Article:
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Review copy off the ARC shelves at my place of employment.
Content: There’s a few mild swear words and some very intense moments. I’d put it in the middle grade (3-5th grade) section of the bookstore, but I’d be wary about giving it to a sensitive younger kid.

Imagine a Dickensian London, complete with orphans, pickpockets, unsavory doctors, toshers, and blackmailing landladies. And then add… bogles.

What are bogles, you might ask?

Well, it’s what our fair heroine, Birdie, and her master, Arthur, call the paranormal creatures that they get rid of for the people of  London town. Not everyone believes in them, but Arthur and Birdie know one thing: if there’s children disappearing, it’s most likely a bogle.

(I’ll let you read the book to find out how to catch them, though.)

There isn’t much plot to this one in terms of plot; Birdie and Arthur catch bogles until they meet a woman of Society who decides that bogle catching is an unsuitable occupation for a girl. (Birdie objects.) They catch more bogles until things become Sufficiently Dangerous (that’s when the unsavory doctor comes in). There’s a bit of excitement, a kidnapping, and some hauntings before it’s all over. No, this one’s mostly about atmosphere. It’s a dark book — bogles are not nice creatures — and very  much the dirty London of Dickens’ time.

I loved it.

I know: I don’t usually like atmospheric books, or Dickens for that matter. But the combination of a clever take on the paranormal and the plucky character of Birdie was enough of a combination for me to fall head over heels for this one. It’s a perfect stand alone story (though it — like many this Cybils season — says it’s a “Book one”), one that is perfect for those who love historical fiction as well as the paranormal.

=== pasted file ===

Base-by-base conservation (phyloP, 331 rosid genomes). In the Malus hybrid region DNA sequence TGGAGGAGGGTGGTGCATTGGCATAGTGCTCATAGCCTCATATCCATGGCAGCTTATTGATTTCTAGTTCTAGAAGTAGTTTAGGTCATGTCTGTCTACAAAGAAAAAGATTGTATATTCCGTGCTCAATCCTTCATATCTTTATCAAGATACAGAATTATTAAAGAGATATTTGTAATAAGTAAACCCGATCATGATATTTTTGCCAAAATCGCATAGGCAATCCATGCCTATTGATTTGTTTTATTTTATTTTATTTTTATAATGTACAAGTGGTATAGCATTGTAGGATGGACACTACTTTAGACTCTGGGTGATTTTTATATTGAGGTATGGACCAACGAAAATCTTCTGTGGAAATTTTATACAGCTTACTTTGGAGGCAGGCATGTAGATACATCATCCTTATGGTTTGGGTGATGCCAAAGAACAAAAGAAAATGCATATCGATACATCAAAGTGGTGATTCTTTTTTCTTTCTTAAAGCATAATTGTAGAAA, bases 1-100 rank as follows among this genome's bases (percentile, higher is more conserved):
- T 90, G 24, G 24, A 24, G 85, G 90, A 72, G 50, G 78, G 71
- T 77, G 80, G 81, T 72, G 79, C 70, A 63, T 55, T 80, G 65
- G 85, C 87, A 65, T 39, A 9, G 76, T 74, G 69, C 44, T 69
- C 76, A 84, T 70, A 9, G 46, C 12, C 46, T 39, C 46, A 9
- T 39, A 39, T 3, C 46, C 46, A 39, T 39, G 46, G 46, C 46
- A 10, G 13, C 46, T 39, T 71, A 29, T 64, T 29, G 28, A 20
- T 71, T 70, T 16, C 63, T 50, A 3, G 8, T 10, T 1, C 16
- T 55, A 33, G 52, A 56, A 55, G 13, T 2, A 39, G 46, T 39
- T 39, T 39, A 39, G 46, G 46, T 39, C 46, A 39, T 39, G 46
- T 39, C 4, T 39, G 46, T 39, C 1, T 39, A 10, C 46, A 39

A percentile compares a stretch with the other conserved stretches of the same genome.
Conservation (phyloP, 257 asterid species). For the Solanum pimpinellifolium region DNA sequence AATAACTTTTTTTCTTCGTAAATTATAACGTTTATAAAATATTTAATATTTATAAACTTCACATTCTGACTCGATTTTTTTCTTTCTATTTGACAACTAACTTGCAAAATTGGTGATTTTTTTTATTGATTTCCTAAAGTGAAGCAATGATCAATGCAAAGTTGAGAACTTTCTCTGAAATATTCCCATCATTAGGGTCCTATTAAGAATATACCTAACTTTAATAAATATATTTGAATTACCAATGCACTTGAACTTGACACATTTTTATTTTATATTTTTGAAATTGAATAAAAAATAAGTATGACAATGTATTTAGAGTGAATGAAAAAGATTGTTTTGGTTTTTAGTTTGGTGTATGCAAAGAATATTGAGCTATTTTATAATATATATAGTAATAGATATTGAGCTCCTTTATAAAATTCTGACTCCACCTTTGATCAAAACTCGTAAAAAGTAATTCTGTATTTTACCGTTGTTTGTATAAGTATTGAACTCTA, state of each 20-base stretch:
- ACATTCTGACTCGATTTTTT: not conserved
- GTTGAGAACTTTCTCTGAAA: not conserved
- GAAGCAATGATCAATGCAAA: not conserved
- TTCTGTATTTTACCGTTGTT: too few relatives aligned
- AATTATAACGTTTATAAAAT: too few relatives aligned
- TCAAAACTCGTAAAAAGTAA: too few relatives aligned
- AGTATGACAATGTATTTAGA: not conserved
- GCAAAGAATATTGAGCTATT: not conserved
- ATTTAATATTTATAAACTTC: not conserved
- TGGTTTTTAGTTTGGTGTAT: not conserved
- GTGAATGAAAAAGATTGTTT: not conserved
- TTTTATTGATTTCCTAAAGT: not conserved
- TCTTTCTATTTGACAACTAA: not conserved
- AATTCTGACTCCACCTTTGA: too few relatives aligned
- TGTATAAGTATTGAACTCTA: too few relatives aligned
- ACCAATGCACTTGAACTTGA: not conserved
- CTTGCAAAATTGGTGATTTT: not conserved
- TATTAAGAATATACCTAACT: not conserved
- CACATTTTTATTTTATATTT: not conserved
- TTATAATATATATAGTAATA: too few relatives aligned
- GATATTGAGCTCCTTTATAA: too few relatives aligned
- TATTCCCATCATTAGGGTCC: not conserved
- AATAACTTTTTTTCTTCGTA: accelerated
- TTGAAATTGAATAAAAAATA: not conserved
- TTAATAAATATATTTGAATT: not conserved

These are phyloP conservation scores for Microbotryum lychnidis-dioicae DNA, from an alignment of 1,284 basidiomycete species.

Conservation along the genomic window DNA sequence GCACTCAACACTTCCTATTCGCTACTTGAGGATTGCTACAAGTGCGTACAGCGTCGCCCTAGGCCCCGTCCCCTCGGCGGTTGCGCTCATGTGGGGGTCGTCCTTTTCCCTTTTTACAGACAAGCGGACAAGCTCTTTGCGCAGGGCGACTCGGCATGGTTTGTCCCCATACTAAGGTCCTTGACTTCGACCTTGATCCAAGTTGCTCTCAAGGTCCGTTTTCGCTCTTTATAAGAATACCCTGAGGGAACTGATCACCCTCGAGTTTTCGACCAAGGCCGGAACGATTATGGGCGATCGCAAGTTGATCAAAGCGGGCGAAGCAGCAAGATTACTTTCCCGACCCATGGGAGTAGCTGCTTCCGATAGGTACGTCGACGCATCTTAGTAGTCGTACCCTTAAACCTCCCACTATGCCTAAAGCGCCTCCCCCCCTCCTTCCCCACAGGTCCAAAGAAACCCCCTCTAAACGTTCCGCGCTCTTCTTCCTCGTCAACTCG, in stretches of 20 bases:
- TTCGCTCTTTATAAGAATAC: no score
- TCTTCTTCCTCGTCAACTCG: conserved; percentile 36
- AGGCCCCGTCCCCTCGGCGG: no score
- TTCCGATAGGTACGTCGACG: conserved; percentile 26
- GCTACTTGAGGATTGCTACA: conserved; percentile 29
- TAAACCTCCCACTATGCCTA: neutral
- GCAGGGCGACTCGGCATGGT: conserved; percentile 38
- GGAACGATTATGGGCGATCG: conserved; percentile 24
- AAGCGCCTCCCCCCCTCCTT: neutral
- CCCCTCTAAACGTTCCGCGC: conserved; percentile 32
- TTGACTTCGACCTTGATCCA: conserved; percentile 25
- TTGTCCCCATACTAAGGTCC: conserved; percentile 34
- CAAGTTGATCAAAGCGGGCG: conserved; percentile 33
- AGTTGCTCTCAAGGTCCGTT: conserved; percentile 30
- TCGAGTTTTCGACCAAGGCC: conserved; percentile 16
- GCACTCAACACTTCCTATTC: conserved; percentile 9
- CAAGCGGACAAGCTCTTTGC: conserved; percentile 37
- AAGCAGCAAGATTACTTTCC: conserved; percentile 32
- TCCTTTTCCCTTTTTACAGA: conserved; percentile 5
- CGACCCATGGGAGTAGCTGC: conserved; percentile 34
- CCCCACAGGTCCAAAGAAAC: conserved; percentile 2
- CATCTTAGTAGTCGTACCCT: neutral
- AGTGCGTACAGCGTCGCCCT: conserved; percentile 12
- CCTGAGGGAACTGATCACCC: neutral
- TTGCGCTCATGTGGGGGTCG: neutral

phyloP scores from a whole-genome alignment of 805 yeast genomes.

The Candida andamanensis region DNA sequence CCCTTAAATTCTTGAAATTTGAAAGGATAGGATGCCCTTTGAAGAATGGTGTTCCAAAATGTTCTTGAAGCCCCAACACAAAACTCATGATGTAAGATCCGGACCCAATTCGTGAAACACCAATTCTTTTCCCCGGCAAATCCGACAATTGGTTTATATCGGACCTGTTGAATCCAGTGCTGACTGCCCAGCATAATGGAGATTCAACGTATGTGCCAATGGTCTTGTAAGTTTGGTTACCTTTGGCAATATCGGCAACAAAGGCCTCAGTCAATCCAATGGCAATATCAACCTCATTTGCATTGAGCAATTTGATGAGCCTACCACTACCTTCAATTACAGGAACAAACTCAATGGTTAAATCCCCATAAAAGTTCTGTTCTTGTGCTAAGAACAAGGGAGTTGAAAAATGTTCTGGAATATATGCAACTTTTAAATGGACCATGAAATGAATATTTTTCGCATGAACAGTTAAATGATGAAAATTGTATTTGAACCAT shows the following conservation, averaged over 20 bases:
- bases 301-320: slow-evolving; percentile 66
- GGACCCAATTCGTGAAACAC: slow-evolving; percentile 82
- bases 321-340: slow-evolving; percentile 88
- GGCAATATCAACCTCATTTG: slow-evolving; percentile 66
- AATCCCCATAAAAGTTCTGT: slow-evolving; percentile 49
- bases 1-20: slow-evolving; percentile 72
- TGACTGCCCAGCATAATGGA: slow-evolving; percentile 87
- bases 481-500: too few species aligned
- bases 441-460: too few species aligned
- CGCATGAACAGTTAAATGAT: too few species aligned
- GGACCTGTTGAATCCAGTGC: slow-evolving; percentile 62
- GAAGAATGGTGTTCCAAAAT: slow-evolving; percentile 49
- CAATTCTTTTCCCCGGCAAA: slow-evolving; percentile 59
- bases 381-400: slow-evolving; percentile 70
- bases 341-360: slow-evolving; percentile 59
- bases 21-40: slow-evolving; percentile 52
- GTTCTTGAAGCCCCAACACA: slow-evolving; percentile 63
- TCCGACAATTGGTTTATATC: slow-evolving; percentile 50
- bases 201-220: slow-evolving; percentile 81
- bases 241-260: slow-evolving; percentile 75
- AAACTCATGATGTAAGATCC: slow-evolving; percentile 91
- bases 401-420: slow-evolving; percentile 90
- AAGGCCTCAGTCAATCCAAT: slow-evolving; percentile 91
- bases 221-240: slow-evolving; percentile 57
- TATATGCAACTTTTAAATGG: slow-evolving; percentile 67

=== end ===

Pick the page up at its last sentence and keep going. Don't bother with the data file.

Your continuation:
(Just for the record: because this is a Cybils nominee, I’ve been asked to make sure y’all know this is my opinion only, and not that of the panel.)


by Holly Webb
First sentence: “Rose peered out the corner of the window at the street below, watching interestedly as two little girls walked past with their nursemaid.”
Support your local independent bookstore: buy it there!
Review copy sent to me by the publisher for the Cybils.
Content: Aside from the creepy person kidnapping orphans (but it’s really not that scary), there isn’t anything untoward in this book. It would happily sit in the middle grade (3-5th grade) section of the bookstore.

Rose lives in St. Bridget’s Home for Abandoned Girls in London, with no idea, really, where she came from or who she is. (She’s named after the rose bush that was blooming the day she was found in a fish basket in the churchyard.) She really doesn’t have much hope of ever being adopted, so she trudges on, one day after another. Then one day, a housekeeper for a wealthy alchemist/magician arrives, and Rose ends up as a maid in the house. And she discovers that she has a talent for magic. It turns out, too, that orphan children are disappearing from the London streets. No one is really concerned — they’re orphans, after all — but when a friend of hers from St. Bridget’s goes missing, Rose knows she has to do something. And with the help of the magician’s apprentice, maybe she can.